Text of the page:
Firstly, and most importantly – ideas. If we’re not at FOWA to exchange ideas, what exactly are we there for? At events like this – actually, at events like life – I’m looking for disruption, for new stuff, for insight, for difference. I’m not expecting academically rigorous research: I go to museum conferences for that – but newness should surely be a part of a conference all about the future, right? While some of the sessions delivered that (for me: Kathy Sierra on engaging users and Gavin Starks on green computing), for the most part this was very much a safe, formulaic place and not a bleeding-edge, forward-looking one. The business talks were leagues ahead of the developer ones, but even so there wasn’t enough challenging going on. Even Jason Calacanis, who pretty much makes a living from being offensive, didn’t manage to say much about life/work balance apart from “work hard, play hard”, which is hardly disruptive or original. Originality is often brave and sometimes dangerous, but I think this is the space that FOWA should be striving to be in.
Second: speakers need to be not just mediocre or good, but fucking great. I want entertaining, well-delivered, funny. Simon Wardley (I missed his session, but we shared a stage in Cardiff a couple of weeks ago) – is all of these. He rocks. He could talk shit and it’d still be great – as it happens, he talks with sense and conviction AND makes it funny too. Ditto, Kathy Sierra, who in my opinion did the best thing I’ve seen in some time: a funny, insightful, interactive session which really engaged as well as inspired. Many of the people presenting at FOWA just can’t do it. They might be great developers, but they can’t talk in public, and I’m sorry, but if you can’t do it, don’t do it. Or at least have a mind-blowing idea to cover up the fact you can’t talk about it 🙂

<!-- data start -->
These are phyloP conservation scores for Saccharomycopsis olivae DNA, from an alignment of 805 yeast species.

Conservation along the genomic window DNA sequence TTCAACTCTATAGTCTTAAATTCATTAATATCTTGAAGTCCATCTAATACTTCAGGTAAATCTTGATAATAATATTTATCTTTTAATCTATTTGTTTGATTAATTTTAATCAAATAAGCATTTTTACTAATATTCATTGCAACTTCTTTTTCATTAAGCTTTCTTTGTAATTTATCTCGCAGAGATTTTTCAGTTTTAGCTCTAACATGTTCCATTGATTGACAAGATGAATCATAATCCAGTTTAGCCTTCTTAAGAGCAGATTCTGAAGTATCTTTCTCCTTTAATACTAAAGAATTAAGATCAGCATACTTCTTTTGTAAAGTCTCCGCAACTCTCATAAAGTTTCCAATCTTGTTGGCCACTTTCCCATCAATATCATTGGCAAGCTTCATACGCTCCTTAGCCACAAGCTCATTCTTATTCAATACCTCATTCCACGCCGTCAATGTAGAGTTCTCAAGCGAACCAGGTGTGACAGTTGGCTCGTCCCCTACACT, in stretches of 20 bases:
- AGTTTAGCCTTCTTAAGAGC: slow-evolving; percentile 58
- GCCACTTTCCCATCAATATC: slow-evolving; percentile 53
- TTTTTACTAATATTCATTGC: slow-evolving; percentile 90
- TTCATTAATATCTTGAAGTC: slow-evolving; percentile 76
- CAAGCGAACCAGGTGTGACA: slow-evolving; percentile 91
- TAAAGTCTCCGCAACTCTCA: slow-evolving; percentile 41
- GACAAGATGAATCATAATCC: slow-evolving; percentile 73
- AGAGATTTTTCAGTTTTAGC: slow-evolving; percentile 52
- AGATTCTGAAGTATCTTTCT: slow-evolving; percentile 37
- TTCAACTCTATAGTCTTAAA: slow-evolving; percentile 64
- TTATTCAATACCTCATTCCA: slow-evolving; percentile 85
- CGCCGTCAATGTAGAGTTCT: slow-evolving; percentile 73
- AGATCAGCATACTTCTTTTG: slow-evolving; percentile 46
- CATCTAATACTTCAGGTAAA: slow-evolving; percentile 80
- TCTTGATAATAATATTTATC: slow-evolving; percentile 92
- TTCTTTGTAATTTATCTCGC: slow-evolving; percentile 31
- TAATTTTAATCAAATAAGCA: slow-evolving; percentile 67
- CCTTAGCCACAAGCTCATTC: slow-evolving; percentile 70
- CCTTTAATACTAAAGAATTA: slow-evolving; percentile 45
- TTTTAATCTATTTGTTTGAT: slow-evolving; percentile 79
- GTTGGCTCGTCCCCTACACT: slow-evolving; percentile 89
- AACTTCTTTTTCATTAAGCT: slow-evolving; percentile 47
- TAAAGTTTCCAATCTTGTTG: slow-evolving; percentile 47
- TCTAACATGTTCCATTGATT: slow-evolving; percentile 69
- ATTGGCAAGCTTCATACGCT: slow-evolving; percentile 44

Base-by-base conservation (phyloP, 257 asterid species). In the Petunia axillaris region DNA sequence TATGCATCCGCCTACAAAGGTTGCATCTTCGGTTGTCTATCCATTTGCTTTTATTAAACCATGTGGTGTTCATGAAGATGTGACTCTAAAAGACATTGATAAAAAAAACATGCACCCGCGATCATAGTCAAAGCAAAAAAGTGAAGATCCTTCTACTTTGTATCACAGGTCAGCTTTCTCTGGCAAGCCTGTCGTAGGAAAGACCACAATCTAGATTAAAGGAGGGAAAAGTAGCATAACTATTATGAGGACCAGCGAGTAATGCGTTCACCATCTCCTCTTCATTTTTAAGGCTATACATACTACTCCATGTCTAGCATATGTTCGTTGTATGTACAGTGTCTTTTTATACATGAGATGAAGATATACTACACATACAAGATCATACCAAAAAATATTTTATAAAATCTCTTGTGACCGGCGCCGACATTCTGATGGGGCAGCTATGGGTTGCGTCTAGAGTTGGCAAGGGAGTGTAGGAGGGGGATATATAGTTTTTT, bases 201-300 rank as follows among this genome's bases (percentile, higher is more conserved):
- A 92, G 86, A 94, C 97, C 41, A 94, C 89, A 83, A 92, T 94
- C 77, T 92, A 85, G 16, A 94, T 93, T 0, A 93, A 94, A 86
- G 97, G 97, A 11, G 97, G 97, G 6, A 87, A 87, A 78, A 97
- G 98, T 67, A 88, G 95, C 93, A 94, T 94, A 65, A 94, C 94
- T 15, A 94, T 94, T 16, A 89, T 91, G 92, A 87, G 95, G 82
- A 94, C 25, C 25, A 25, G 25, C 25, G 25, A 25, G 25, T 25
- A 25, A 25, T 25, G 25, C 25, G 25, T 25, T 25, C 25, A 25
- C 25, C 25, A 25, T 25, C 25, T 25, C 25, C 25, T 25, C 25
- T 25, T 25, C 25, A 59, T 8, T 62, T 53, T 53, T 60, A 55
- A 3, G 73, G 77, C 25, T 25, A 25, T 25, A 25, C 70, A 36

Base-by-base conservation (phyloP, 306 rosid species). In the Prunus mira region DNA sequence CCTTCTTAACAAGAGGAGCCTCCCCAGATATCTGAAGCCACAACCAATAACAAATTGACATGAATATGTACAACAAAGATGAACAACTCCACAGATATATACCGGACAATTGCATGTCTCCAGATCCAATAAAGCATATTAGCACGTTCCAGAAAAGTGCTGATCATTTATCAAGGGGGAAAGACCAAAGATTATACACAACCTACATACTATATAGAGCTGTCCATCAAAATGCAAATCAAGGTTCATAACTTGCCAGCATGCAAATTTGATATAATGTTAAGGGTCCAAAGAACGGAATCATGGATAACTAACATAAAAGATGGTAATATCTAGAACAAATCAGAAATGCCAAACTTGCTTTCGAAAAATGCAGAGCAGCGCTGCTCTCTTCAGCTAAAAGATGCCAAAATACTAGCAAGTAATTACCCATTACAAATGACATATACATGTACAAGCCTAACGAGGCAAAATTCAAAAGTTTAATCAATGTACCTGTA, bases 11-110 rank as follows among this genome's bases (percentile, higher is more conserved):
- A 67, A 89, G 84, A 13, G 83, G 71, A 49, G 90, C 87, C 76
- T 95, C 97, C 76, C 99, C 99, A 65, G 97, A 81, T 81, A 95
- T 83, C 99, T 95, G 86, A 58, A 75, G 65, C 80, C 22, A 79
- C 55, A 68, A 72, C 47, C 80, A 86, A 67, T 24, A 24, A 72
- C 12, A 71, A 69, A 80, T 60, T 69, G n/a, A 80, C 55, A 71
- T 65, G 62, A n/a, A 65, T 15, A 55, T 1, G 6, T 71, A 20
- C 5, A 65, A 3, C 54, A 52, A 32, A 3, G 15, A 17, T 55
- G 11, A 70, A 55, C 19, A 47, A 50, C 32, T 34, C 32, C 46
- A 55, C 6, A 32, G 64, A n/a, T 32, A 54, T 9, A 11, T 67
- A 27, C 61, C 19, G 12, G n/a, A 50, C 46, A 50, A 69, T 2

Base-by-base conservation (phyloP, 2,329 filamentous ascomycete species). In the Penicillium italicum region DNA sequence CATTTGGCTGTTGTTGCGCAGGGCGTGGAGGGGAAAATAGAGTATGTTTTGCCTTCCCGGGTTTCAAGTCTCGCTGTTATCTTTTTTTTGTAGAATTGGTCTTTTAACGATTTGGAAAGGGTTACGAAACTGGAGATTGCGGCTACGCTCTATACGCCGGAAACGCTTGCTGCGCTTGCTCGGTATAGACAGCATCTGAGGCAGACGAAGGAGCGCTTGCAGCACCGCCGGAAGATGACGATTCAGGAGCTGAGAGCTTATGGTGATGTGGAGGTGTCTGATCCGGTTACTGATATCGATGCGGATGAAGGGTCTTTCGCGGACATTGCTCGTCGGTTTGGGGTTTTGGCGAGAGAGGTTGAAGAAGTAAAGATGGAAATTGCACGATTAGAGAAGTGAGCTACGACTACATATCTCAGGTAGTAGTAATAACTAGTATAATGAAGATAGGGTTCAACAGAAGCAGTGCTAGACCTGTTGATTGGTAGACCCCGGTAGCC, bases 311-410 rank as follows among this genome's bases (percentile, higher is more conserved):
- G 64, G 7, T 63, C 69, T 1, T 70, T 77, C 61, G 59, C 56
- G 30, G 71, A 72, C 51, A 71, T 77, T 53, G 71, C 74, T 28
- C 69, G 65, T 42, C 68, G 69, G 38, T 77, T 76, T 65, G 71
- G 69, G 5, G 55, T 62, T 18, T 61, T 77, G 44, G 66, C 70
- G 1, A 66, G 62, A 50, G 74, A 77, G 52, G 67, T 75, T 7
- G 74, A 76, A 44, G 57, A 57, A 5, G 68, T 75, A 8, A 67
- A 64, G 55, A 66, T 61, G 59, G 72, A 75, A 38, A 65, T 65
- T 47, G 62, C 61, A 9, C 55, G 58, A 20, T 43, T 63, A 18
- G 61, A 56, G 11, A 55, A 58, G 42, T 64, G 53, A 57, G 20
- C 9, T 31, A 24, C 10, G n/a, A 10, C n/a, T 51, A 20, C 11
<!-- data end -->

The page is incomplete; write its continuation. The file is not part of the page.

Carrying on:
Finally: I think that all events like this can – and should – learn from people outside the specific sector. The tech scene should increasingly be listening to, and encouraging discourse with normal people. Ask yourself – where were the users at FOWA? It’s easy impressing a room full of developers with your new startup. It’s incredibly hard impressing a room full of people who have full, busy lives doing things other than geekery. It’s great having the funders and business guys there, but I also think it’d be really interesting to hear from people who struggle with technology – and endeavour to get some insight into what works for them. I’m personally 100% in support of Tim O’Reilly and his crusade to encourage tech that makes a difference rather than tech that scratches a transient, unimportant itch (and yes, Wakoopa, I’m afraid that’s you..). I think it’s especially important to focus on this stuff in the current wave of uncertainty about our financial and environmental futures.